In class, I described a simple Bayesian prediction problem. One observes the number of fire calls in a small California city for 30 days — the total number of fire calls in this period is 158. An administrator is interested in predicting the total number of calls in the next seven days.
We assume that y, the number of calls
I first write a simple function compute.post that computes and plots the posterior (using the likelihood times prior recipe) on a grid between lo and hi.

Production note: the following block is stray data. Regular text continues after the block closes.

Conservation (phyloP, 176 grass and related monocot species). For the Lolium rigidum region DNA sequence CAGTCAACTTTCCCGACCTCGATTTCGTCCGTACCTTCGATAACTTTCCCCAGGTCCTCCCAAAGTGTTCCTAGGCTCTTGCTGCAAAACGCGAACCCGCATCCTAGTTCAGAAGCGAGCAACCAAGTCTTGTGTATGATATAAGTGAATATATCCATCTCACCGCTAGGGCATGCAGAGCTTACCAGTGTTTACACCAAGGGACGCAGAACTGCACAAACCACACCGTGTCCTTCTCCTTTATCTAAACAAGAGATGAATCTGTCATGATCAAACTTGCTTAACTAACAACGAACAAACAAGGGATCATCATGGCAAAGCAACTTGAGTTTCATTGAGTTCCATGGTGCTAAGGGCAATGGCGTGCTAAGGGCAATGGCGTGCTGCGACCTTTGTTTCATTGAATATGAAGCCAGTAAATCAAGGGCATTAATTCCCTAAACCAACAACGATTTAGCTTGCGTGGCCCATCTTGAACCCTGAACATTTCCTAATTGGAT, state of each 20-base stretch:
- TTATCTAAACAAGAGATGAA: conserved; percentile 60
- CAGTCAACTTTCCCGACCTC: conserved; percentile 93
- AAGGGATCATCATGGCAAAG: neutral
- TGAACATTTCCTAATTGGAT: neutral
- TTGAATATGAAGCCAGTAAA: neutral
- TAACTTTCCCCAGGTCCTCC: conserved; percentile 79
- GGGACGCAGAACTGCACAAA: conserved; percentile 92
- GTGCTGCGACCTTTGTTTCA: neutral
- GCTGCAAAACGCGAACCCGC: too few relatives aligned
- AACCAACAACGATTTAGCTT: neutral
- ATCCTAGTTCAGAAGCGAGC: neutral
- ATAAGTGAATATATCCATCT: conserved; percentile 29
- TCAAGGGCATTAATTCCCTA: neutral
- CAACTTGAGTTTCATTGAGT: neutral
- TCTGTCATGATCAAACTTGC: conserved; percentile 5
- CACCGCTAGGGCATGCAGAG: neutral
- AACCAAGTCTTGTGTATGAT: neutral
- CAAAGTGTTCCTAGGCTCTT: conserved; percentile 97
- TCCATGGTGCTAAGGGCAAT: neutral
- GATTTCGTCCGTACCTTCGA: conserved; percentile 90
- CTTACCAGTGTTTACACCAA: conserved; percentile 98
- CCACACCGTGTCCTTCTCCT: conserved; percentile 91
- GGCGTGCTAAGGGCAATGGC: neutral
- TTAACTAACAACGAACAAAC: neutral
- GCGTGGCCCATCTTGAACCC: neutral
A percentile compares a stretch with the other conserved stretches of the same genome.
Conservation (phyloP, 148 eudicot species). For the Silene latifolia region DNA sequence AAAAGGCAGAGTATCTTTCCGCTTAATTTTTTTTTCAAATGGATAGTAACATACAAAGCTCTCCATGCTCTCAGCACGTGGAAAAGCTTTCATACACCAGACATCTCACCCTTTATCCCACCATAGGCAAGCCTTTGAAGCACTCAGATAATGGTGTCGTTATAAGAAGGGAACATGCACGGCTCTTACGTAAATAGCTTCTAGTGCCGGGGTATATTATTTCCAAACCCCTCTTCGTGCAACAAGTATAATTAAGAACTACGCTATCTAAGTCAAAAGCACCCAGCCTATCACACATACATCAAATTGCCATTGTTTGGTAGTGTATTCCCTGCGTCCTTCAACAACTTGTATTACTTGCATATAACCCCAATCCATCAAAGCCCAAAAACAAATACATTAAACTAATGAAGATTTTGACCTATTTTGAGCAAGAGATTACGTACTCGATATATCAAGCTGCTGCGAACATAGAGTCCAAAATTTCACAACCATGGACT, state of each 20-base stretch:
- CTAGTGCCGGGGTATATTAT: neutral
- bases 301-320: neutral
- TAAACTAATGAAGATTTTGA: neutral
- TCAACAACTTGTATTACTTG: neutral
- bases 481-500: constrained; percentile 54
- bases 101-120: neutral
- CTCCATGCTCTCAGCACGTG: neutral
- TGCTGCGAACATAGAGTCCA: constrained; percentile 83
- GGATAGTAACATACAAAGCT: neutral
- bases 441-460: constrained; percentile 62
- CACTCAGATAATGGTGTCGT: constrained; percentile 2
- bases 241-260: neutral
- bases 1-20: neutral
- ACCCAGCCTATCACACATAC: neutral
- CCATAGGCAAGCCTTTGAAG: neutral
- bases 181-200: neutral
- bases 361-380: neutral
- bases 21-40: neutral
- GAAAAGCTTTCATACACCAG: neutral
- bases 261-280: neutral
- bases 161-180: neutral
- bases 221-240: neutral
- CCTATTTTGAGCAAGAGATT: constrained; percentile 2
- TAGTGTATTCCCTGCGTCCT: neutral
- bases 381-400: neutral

lambda = seq(lo, hi, length=100)
prior = dnorm(lambda, 10, 2)
like = lambda^158 * exp(-30*lambda)
post = prior * like
list(L = lambda, P = post)
With some trial and error, the interval (3.3, 7.5) seems to bracket the posterior well.
S=compute.post(3.3, 7.5, type="l", col="red")
Next I take a simulated sample from the posterior by using the sample function.
sim.lambda = sample(S$L, 1000, replace=TRUE, prob=S$P)
Last, I simulate a sample from the posterior predictive density of z, the number of fire calls in seven days. Since [z |
sim.z = rpois(1000, 7*sim.lambda)
Here is a graph of the predictive distribution (by tabulating and plotting the simulated values of z).